After publicly declaring its intention to stop paying the Palo Alto school district annual fees in exchange for the district's commitment not to sell or redevelop certain properties, the City Council on Monday night put its money where its mouth is by stripping the payments from the city's upcoming budget.
But the council also made two last-minute changes: It agreed to not set aside any money for the "covenant not to develop," a contentious provision in the city's long-standing lease of 27 acres of Cubberley Community Center from the Palo Alto Unified School District; and separately, the council added grant money for local nonprofits.
The covenant, originally penned in 1989 as a way to help cash-strapped schools deal with a financial crisis brought on by declining enrollment, essentially transferred city funds to the needy school district in exchange for the district's promise not sell off or redevelop unused school sites throughout the city. Currently, the city pays $1.8 million a year as part of the covenant, even though those school sites now being used as schools or are lucratively leased by the district.
The council's move fortifies its position on the main sticking point in its negotiations with the school district over the lease, which is up for renewal. In February, the council adopted as one of its guiding negotiating principles the abolition of the covenant.
From the city's viewpoint, the covenant is no longer necessary. During the February discussion, Keene said he sees "no public-policy reason why anyone would expressly agree to do something for which they're no longer receiving the intended benefit or result."
A community advisory group, which issued a report on Cubberley last year, also voted 18-0 to scrap the covenant from the new lease.
School district officials, meanwhile, have been loath to give up the provision, which they say is a key funding source for the district. On Monday night, just after the council voted on the budget, Keene told the council that the two sides remain far apart on this issue.
"We have not been able to reach any agreement on the elimination of the covenant not to develop and elimination of that payment under the lease. ... That was our first priority, and we've been unable to come to an understanding, let alone an agreement, on why that is necessary and makes sense," Keene said.
Talks have been more fruitful on other council priorities, including retaining existing child care services and possibly reconfiguring the city-owned 8-acre portion of Cubberley, a sprawling campus at 4000 Middlefield Road made up of playing fields, artist studios and a campus of Foothill-DeAnza College, which plans to leave in two years. The 25-year lease is set to expire at the end of this year.
Keene said he and school Superintendent Kevin Skelly have also been considering a lease with "significantly different terms" that were not within council's direction and had not been publicly disclosed. After the discussion, the council entered into a closed session with Keene to further discuss the status of negotiations.
But even before Keene made his update, the council reasserted its position about eliminating the covenant. Toward the end of a long conversation about the proposed budget, Councilman Larry Klein made a motion to remove funds for the covenant payment. Keeping it in the budget sends a "mixed message," he said, about the city's position on the issue.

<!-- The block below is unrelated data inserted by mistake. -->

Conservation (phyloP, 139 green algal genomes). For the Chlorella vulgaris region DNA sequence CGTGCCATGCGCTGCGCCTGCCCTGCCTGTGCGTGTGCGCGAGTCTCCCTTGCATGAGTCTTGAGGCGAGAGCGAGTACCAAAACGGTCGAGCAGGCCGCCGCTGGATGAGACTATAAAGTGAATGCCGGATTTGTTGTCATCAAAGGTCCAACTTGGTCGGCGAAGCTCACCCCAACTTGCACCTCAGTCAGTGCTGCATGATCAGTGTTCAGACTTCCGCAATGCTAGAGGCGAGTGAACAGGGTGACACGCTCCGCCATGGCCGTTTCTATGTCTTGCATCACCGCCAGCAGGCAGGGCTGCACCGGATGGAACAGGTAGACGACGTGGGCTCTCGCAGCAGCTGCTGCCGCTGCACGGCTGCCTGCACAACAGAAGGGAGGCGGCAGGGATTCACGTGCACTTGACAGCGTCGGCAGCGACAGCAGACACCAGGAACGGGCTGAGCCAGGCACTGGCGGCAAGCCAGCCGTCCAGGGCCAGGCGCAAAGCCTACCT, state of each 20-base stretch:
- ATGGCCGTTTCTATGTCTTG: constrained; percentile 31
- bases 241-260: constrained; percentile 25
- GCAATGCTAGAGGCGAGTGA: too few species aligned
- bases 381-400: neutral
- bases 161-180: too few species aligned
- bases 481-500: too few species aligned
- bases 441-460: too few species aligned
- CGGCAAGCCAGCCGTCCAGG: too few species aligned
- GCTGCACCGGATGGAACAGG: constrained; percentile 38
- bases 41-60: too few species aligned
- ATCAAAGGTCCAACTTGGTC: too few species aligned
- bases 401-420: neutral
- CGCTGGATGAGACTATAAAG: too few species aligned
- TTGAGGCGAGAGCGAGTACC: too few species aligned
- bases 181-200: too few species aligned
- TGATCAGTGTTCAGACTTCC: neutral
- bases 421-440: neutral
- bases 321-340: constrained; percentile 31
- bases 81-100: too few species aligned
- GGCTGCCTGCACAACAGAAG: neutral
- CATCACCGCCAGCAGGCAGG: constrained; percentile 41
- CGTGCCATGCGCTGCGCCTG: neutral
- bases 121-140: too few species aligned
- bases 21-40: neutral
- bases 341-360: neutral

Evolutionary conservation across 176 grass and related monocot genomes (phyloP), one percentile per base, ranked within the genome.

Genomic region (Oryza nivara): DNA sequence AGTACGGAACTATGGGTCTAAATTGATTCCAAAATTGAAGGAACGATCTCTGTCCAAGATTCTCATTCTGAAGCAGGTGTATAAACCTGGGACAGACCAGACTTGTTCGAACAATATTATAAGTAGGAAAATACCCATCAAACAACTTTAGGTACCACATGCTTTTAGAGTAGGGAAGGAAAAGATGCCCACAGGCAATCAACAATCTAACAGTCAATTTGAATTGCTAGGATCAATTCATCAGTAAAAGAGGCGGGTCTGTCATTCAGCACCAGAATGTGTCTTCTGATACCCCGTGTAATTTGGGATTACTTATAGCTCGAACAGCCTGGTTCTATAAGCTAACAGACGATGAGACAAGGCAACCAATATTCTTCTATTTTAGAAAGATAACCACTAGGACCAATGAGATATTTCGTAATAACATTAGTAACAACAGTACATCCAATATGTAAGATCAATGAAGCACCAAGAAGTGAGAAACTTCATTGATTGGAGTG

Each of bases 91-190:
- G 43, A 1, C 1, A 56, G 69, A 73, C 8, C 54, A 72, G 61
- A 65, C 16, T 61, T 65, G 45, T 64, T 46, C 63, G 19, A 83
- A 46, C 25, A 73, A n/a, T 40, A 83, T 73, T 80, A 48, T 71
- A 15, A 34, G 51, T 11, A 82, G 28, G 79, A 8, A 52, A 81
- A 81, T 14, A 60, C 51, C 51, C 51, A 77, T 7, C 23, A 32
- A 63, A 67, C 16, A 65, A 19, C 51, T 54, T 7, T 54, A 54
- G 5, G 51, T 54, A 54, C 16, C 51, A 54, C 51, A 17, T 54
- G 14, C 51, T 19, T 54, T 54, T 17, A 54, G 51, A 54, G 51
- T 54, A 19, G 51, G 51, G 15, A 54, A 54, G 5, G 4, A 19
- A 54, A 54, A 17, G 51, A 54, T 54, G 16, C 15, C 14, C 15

"I want to give a clear message that the city will not spend money on the covenant not to develop," Klein said.
Mayor Nancy Shepherd agreed, noting that the council had already adopted as its official position the desire to eliminate the covenant. Council members have offered to instead use the covenant money to spruce up the dilapidated center, a project which staff estimates will cost about $18 million.
"I'd really like to see our capital improvements start to flow into Cubberley," Shepherd said. "That's really important to me -- that we make improvements."
The council voted 7-1, with Greg Schmid dissenting and Greg Scharff absent, not to allocate funding for the covenant after Jan. 1.
The 2015 budget, which the council plans to formally adopt next week, includes $171 million in General Fund expenditures, about 7.3 percent more than in 2014. About $103 million of the new budget will be devoted to salaries and benefits, which are rising despite the council's recent cost-sharing agreements with its labor unions over pensions and health care.
Among the beneficiaries will be local nonprofits. Councilman Marc Berman, who chairs the Finance Committee, recommended raising the funding for the city's grant program, known as the Human Services Resource Allocation Process, by about $68,000, which along with last month's addition of $32,000 brings the total increase to nonprofit funding to about $100,000 in the coming year. The council voted 7-1, with Klein dissenting, to raise the grant allotment and to add another $50,000 into a new reserve fund for human services.
Councilwoman Gail Price said she wished the city could be even more generous with local nonprofits, which often get overlooked for other types of grants because of their location in Palo Alto.
"They are not looked at very sympathetically by the funders," Price said. "It's very clear that the cost of providing services continues to go up and without additional support they will continue to lag behind."
In dissenting, Klein argued that "funding charities is not one of our main purposes." The city has many long-term financial challenges, including employee pensions and retiree health care, and he said increasing the grant program would send the wrong message to the labor unions at a time when the city is involved in negotiations.
"It makes us feel good, but I think it's inconsistent with what our main obligations are," Klein said.
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